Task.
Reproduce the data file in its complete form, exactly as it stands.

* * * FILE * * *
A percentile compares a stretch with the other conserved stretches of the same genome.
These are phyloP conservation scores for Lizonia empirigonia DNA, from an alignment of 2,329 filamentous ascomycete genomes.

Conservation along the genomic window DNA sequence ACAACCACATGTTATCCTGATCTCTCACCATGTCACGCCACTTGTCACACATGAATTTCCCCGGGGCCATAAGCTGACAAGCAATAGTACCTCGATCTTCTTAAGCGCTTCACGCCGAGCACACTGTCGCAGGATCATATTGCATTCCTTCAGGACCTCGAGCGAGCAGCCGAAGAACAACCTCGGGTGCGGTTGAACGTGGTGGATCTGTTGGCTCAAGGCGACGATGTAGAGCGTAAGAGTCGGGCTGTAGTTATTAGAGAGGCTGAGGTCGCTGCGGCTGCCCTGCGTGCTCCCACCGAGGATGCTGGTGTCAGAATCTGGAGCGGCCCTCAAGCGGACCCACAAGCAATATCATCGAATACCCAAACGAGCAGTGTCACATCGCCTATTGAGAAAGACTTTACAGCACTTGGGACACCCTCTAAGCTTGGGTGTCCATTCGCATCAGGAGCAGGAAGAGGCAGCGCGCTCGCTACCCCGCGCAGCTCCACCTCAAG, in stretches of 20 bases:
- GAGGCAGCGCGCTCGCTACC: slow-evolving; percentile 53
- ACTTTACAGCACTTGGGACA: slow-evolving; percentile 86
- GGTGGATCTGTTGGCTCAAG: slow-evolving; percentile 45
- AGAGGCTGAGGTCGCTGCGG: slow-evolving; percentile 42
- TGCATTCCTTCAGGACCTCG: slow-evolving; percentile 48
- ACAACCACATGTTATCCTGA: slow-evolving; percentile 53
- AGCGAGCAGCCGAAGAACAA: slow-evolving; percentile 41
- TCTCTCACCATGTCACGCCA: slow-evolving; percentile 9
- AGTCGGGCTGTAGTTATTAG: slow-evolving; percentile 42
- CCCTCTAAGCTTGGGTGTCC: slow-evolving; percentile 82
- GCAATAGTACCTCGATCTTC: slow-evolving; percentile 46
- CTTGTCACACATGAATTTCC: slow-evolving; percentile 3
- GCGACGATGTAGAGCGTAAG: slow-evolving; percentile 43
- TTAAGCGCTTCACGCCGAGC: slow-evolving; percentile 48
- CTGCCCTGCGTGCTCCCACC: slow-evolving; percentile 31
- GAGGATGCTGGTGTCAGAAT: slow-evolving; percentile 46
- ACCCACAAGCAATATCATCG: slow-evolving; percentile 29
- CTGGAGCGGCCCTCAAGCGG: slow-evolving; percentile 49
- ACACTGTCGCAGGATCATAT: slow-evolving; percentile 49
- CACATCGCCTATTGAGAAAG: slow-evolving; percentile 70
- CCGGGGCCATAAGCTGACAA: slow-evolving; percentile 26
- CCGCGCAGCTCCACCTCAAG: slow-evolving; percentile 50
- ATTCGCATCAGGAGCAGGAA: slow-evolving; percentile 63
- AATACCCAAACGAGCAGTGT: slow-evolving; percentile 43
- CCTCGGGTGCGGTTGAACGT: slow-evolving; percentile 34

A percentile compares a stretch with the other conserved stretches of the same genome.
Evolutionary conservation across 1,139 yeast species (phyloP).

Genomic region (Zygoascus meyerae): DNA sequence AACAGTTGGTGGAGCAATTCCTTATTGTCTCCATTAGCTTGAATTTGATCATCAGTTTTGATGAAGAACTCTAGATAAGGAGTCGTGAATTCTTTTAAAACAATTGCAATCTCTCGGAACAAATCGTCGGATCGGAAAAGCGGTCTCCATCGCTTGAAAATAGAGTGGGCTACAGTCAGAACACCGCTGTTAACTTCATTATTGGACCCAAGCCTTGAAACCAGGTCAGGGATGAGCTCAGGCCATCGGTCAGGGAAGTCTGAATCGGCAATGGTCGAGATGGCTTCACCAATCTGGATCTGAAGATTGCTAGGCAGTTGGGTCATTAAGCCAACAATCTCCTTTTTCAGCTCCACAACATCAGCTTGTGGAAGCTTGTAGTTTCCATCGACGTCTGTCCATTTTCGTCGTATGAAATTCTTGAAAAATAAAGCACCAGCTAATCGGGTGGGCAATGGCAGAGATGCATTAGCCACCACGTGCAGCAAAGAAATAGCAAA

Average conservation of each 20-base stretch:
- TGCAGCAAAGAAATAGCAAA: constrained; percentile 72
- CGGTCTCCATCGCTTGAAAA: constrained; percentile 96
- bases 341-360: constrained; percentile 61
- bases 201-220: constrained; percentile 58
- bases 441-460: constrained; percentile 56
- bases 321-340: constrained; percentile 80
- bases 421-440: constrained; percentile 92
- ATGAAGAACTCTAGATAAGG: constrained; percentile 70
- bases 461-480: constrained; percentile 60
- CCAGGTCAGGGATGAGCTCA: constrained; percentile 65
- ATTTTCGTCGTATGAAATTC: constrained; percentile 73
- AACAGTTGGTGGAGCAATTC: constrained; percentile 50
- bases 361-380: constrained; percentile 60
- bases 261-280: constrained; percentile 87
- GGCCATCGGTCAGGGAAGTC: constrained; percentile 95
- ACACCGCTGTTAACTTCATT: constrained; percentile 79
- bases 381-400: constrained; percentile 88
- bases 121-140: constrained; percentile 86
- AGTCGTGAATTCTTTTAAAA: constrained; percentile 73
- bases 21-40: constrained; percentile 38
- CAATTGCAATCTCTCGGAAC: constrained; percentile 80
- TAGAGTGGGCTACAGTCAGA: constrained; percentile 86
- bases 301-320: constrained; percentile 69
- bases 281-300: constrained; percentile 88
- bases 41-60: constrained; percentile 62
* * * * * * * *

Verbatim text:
A percentile compares a stretch with the other conserved stretches of the same genome.
These are phyloP conservation scores for Lizonia empirigonia DNA, from an alignment of 2,329 filamentous ascomycete genomes.

Conservation along the genomic window DNA sequence ACAACCACATGTTATCCTGATCTCTCACCATGTCACGCCACTTGTCACACATGAATTTCCCCGGGGCCATAAGCTGACAAGCAATAGTACCTCGATCTTCTTAAGCGCTTCACGCCGAGCACACTGTCGCAGGATCATATTGCATTCCTTCAGGACCTCGAGCGAGCAGCCGAAGAACAACCTCGGGTGCGGTTGAACGTGGTGGATCTGTTGGCTCAAGGCGACGATGTAGAGCGTAAGAGTCGGGCTGTAGTTATTAGAGAGGCTGAGGTCGCTGCGGCTGCCCTGCGTGCTCCCACCGAGGATGCTGGTGTCAGAATCTGGAGCGGCCCTCAAGCGGACCCACAAGCAATATCATCGAATACCCAAACGAGCAGTGTCACATCGCCTATTGAGAAAGACTTTACAGCACTTGGGACACCCTCTAAGCTTGGGTGTCCATTCGCATCAGGAGCAGGAAGAGGCAGCGCGCTCGCTACCCCGCGCAGCTCCACCTCAAG, in stretches of 20 bases:
- GAGGCAGCGCGCTCGCTACC: slow-evolving; percentile 53
- ACTTTACAGCACTTGGGACA: slow-evolving; percentile 86
- GGTGGATCTGTTGGCTCAAG: slow-evolving; percentile 45
- AGAGGCTGAGGTCGCTGCGG: slow-evolving; percentile 42
- TGCATTCCTTCAGGACCTCG: slow-evolving; percentile 48
- ACAACCACATGTTATCCTGA: slow-evolving; percentile 53
- AGCGAGCAGCCGAAGAACAA: slow-evolving; percentile 41
- TCTCTCACCATGTCACGCCA: slow-evolving; percentile 9
- AGTCGGGCTGTAGTTATTAG: slow-evolving; percentile 42
- CCCTCTAAGCTTGGGTGTCC: slow-evolving; percentile 82
- GCAATAGTACCTCGATCTTC: slow-evolving; percentile 46
- CTTGTCACACATGAATTTCC: slow-evolving; percentile 3
- GCGACGATGTAGAGCGTAAG: slow-evolving; percentile 43
- TTAAGCGCTTCACGCCGAGC: slow-evolving; percentile 48
- CTGCCCTGCGTGCTCCCACC: slow-evolving; percentile 31
- GAGGATGCTGGTGTCAGAAT: slow-evolving; percentile 46
- ACCCACAAGCAATATCATCG: slow-evolving; percentile 29
- CTGGAGCGGCCCTCAAGCGG: slow-evolving; percentile 49
- ACACTGTCGCAGGATCATAT: slow-evolving; percentile 49
- CACATCGCCTATTGAGAAAG: slow-evolving; percentile 70
- CCGGGGCCATAAGCTGACAA: slow-evolving; percentile 26
- CCGCGCAGCTCCACCTCAAG: slow-evolving; percentile 50
- ATTCGCATCAGGAGCAGGAA: slow-evolving; percentile 63
- AATACCCAAACGAGCAGTGT: slow-evolving; percentile 43
- CCTCGGGTGCGGTTGAACGT: slow-evolving; percentile 34

A percentile compares a stretch with the other conserved stretches of the same genome.
Evolutionary conservation across 1,139 yeast species (phyloP).

Genomic region (Zygoascus meyerae): DNA sequence AACAGTTGGTGGAGCAATTCCTTATTGTCTCCATTAGCTTGAATTTGATCATCAGTTTTGATGAAGAACTCTAGATAAGGAGTCGTGAATTCTTTTAAAACAATTGCAATCTCTCGGAACAAATCGTCGGATCGGAAAAGCGGTCTCCATCGCTTGAAAATAGAGTGGGCTACAGTCAGAACACCGCTGTTAACTTCATTATTGGACCCAAGCCTTGAAACCAGGTCAGGGATGAGCTCAGGCCATCGGTCAGGGAAGTCTGAATCGGCAATGGTCGAGATGGCTTCACCAATCTGGATCTGAAGATTGCTAGGCAGTTGGGTCATTAAGCCAACAATCTCCTTTTTCAGCTCCACAACATCAGCTTGTGGAAGCTTGTAGTTTCCATCGACGTCTGTCCATTTTCGTCGTATGAAATTCTTGAAAAATAAAGCACCAGCTAATCGGGTGGGCAATGGCAGAGATGCATTAGCCACCACGTGCAGCAAAGAAATAGCAAA

Average conservation of each 20-base stretch:
- TGCAGCAAAGAAATAGCAAA: constrained; percentile 72
- CGGTCTCCATCGCTTGAAAA: constrained; percentile 96
- bases 341-360: constrained; percentile 61
- bases 201-220: constrained; percentile 58
- bases 441-460: constrained; percentile 56
- bases 321-340: constrained; percentile 80
- bases 421-440: constrained; percentile 92
- ATGAAGAACTCTAGATAAGG: constrained; percentile 70
- bases 461-480: constrained; percentile 60
- CCAGGTCAGGGATGAGCTCA: constrained; percentile 65
- ATTTTCGTCGTATGAAATTC: constrained; percentile 73
- AACAGTTGGTGGAGCAATTC: constrained; percentile 50
- bases 361-380: constrained; percentile 60
- bases 261-280: constrained; percentile 87
- GGCCATCGGTCAGGGAAGTC: constrained; percentile 95
- ACACCGCTGTTAACTTCATT: constrained; percentile 79
- bases 381-400: constrained; percentile 88
- bases 121-140: constrained; percentile 86
- AGTCGTGAATTCTTTTAAAA: constrained; percentile 73
- bases 21-40: constrained; percentile 38
- CAATTGCAATCTCTCGGAAC: constrained; percentile 80
- TAGAGTGGGCTACAGTCAGA: constrained; percentile 86
- bases 301-320: constrained; percentile 69
- bases 281-300: constrained; percentile 88
- bases 41-60: constrained; percentile 62